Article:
Stream Taylor Swift’s New Album, “Evermore”: NPR

Stream Taylor Swift's New Album, "Evermore": NPR

Taylor Swift

Pete Garbrant / Courtesy of the artist


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Pete Garbrant / Courtesy of the artist

Taylor Swift

Pete Garbrant / Courtesy of the artist

There are more places folklore came from. After the surprise release of her eighth studio album in July, Taylor Swift again announced a new record in no time – in this case, forever, On the eve of its launch at midnight on December 11th.

On social media, Swift referred to the album as folkloreSister scored. “Honestly, we couldn’t stop writing the songs,” she said Wrote. And while fans have long referred to each of the star’s album cycles as eras, Swift says not so fast this time.

There was something different with folklore,” she explained. “While making it, I felt a lot less abandoned and very much like back.”

On foreverSwift reunites with Aaron Desner, Jack Antonoff, Justin Vernon and WWB from The National – aka William Bowery, aka Joe Alwyn, as confirmed in her latest Disney + movie Folklore: The Long Barak Studio Sessions. New collaborators enter the fray too, with a full feature from The National (“Coney Island”), vocals support from Mumford & Sons’s Marcus Mumford (“Cowboy Like Me”) and a track featuring the two HAIM sisters (“No Crime”).

Production options for folklore – the programming of tobogganing and the complex gauges commonly found in Dessner’s work – keep going forever. And the recordings are clearly in lyric dialogue: in the album’s opening “Willow,” and on intricate acoustic guitars, Swift sings, “Show me the places where others have given you scars.” as in folklore, forever Evokes sweeping scenes with specific details: a tented tennis court; Ladies’ lunch.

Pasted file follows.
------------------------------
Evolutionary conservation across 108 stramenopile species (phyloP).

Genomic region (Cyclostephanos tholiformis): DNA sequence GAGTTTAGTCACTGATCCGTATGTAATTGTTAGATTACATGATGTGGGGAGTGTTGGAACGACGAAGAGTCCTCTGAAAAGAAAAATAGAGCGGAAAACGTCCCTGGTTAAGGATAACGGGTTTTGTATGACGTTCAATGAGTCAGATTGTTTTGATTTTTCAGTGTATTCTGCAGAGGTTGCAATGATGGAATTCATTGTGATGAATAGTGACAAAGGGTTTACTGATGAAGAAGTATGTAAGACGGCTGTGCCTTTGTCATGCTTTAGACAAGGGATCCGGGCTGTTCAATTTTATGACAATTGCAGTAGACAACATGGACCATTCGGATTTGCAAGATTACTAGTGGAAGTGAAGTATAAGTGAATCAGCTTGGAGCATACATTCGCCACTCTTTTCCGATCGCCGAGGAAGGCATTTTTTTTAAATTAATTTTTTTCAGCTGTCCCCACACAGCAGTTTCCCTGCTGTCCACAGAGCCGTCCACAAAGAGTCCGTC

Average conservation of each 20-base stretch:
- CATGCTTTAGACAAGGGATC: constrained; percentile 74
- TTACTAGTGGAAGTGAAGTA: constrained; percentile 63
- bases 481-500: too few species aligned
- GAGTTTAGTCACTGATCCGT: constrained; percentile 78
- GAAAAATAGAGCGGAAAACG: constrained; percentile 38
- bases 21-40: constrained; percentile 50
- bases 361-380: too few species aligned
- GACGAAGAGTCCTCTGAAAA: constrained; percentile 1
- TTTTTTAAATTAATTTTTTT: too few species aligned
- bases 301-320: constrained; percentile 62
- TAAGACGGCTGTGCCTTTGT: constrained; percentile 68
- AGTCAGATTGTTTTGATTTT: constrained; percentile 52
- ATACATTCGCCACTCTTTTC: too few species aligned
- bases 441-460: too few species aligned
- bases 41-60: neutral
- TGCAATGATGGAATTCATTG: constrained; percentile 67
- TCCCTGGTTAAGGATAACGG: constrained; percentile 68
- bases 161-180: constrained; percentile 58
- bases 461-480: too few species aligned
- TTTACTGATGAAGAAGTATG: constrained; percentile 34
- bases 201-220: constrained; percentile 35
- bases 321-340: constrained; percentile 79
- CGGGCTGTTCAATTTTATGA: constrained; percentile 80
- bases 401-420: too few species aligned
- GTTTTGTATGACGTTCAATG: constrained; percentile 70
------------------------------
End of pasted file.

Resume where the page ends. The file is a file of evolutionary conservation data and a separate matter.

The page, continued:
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There is a continuity in the stories told – for example, mud-covered truck tires for “this damn season” – that return to Swift’s early settings. In “marjorie,” she draws on her family traditions, and pays tribute to her maternal grandmother Marjorie Finlay, who is herself a singer. On the topic of “No Body, No Crime,” HAIM steps in to help spin a story of suspected marital infidelity, revenge on the fornicator thanks to a boat license and a bit of elbow grease (perhaps a tribute to the “Farewell Earl” of chicks?)

The folkloreforever It was an era marked by artistic freedom. Untied by a pop convention, and perhaps with the newly discovered commercial resilience – with success folklore As evidence of the survivability of the surprise release – Swift is able to explore abstract turns of phrases (the “gold rush”) and unlock narratives (“the problems of champagne”). In both albums, she was allowed to play with sound and texture in a way that seemed unfamiliar to contemporary pop radio music.

Whatever the next – whether it’s an ongoing exploration of folkloreforever Aesthetic, or something else entirely – reminder: The next time Taylor Swift says, “Not much is happening right now,” there’s always more up her sleeve.

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